Furthermore, we can create DAGs and general cyclic data structures even in a strict pure functional language. The following article ``On parent pointers in SXML trees'' demonstrates different ways of constructing tree-like data structures with forward and backward pointers. Some of the data structures are general graphs with directed cycles, some of them are DAGs. And yet some of them are genuine trees. How can a recursive data structure have forward and backward pointers and yet only a single path between any two nodes? How can we do that in a strict pure language? The article and the accompanying source code explain. The paradoxical tree is built by a procedure add-thunk-parent-pt, which is defined in section 'Solution 3' of the source code. The procedure is deceptively simple. It took 21 lines of Scheme code to implement the algorithm and 26 (full-length) lines of comments to explain it.

The current version is 1.1, February 14, 2000
functional-selfref.txt [3K]
The USENET article Self-referential values and expressiveness of strict vs. non-strict languages
It was posted on the newsgroups comp.lang.scheme and comp.lang.functional on Mon Feb 14 20:14:49 2000 GMT

Unitary type as a self-referential set

Pure-functional transformations of cyclic graphs and the Credit Card Transform

Henry G. Baker: Equal Rights for Functional Objects or, The More Things Change, The More They Are the Same

On parent pointers in SXML trees
The article also explains practical benefits of creating and manipulating cyclical structures in the side-effect-free manner.


Makefile as a functional language program

Although it looks like an idle musing, this (mis)application of Makefiles was motivated by a practical problem and was actually used in practice. The problem was the explosion of makefile rules in a project that executes many test cases on many platforms. Each test target is built from its own set of source code files. Each (Scheme) platform has its own particular way of assembling source code files into a project; some source code files might need be omitted from the build for a particular platform. Because GNU make turns out to be a functional programming system, we managed to reduce the number of rules from number-of-targets times number-of-platforms to just number-of-targets plus number-of-platforms.

The language of GNU make is indeed functional, complete with combinators (map and filter), applications and anonymous abstractions. Yes, GNU make supports lambda-abstractions. The following is one example from the Makefile in question: it is a rule to build a test target for the SCM Scheme system. The list of source code files and the name of the target/root-test-file are passed as two arguments of the rule:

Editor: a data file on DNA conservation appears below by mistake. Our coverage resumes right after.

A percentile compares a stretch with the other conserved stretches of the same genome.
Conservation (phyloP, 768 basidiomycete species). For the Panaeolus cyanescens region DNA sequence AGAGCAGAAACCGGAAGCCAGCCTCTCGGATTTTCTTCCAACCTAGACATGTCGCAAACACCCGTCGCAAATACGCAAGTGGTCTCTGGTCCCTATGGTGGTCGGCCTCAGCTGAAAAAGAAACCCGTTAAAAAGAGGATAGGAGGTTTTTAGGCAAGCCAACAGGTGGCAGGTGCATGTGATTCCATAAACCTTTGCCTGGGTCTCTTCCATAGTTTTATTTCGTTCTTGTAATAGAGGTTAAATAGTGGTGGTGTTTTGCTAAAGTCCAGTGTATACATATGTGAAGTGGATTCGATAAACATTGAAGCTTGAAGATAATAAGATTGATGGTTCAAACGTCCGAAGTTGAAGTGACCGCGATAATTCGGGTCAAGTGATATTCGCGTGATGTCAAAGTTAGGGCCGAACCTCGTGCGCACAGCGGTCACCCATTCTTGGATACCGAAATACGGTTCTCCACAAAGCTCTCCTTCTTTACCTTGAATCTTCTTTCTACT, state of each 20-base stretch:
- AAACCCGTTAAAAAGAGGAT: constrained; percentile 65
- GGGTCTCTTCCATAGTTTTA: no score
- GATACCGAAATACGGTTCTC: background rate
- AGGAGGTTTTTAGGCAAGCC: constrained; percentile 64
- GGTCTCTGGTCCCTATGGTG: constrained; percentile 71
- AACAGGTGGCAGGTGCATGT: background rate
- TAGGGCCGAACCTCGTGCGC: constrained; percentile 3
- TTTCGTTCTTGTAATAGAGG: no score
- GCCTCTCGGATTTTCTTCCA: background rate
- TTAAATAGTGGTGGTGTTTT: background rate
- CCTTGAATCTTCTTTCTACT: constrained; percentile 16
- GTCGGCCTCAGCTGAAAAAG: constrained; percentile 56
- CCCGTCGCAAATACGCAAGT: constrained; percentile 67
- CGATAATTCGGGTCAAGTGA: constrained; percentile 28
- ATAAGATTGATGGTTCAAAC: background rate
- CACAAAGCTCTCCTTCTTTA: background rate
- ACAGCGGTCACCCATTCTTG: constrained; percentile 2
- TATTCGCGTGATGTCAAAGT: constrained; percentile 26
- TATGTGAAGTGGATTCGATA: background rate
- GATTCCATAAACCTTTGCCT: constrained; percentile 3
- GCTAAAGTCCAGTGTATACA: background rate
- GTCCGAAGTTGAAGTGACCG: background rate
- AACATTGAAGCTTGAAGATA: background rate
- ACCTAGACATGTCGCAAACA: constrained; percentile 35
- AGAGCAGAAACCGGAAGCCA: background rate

make-scmi= scm -b -l $(LIBDIR)/myenv-scm.scm \
               $(foreach file,$(1),-l $(LIBDIR)/$(file)) \
               -l $(2).scm
The rule returns the OS command to interpret or compile the target. It is to be invoked as
    $(call make-scmi,util.scm catch-error.scm,vmyenv)
As in TeX, the arguments of a function are numbered (it is possible to assign them meaningful symbolic names, too). Makefile's foreach corresponds to Scheme's map. The comparison with the corresponding Scheme code is striking:
    (define make-scmi
       (lambda (arg1 arg2)
            `(scm -b -l ,(mks LIBDIR '/ 'myenv-scm.scm)
               ,@(map (lambda (file) `(-l ,(mks LIBDIR '/ file))) arg1)
              -l ,(mks arg2 '.scm))))
The current version is 4.6, October 30, 2003
Make-functional.txt [3K]
The message describing the motivation for the functional Makefile to automate regression testing, and a few examples. It was posted on the SSAX-SXML mailing list on Mon, 18 Nov 2002 12:48:41 -0800

Makefile [7K]
The Makefile in question

Chapter 'Functions' from make info pages


Axiom of Choice as a black-box cursor-like Set API

The following short essay argues that the Axiom of Choice can be regarded as a deconstructor (i.e., cursor-like) API for a set. In contrast, axioms of (restricted) comprehension and of replacement are more like the enumerator API for a set. The Axiom of Choice does not reveal how the set in question has been constructed. The Axiom of Choice may also be viewed as an assertion that set's membership predicate is safe, in Datalog sense.

In a more recent discussion, Neelakantan Krishnaswami introduced the function choose function as an indispensable part of an API for Set, letting us reason about sets algebraically and equationally.

The current version is December 23, 2004
axiom-of-choice.txt [5K]
The essay

Neelakantan Krishnaswami: Re: FP-style map over set
The message posted on the newsgroup comp.lang.functional on Mon, 28 Nov 2005 23:45:27 +0000 (UTC)


Sendmail as a Turing machine

This article proves by construction that sendmail rewriting rules are Turing-complete. They are expressive enough to implement a Turing machine. The article first gives an introduction to the rewriting rules, for easy reference. We then explain how to map Turing machine configuration (the content of the tape and the current position) to a character string, and machine's finite control to rewriting rules. As an example, we demonstrate two Turing machines: an adder of two natural numbers, and an even/odd decision function. We explain how to run these examples and see the result.
The current version is September 10, 2000
sendmail-as-turing-machine.txt [11K]
The article Sendmail as a Turing machine, posted on the newsgroups comp.lang.functional and comp.mail.sendmail on Sun, 10 Sep 2000 22:26:33 GMT [37K]
The sendmail configuration file ( augmented with rules to implement the Turing machine. This file also defines two sample Turing machines.


Turing Machine in Standard ML

The following archive contains a simple implementation of Turing machine in Standard ML (SML/NJ). For illustration, the code includes three sample Turing programs: the successor function, a character substitution function, and a decision function. For example,
    - turing_machine((0,["#","a","a","a","a","a","a"],"#",[]),prog_decision);
    val it = (~1,["#","Yes"],"#",["#","#","#","#","#"])
             : int * string list * string * string list
shows that starting the decision program (which decides if a string contains an even number of characters) with the tape #aaaaaa###.... and the head positioned at the beginning of the tape, leaves # "YES" ####... on the tape after the machine halts (by reaching the state -1). Thus, the machine has decided the input string contained an even number of characters.
The current version is August 5, 1992
turing-sml.tar.gz [3K]
The source code and the transcript of its evaluation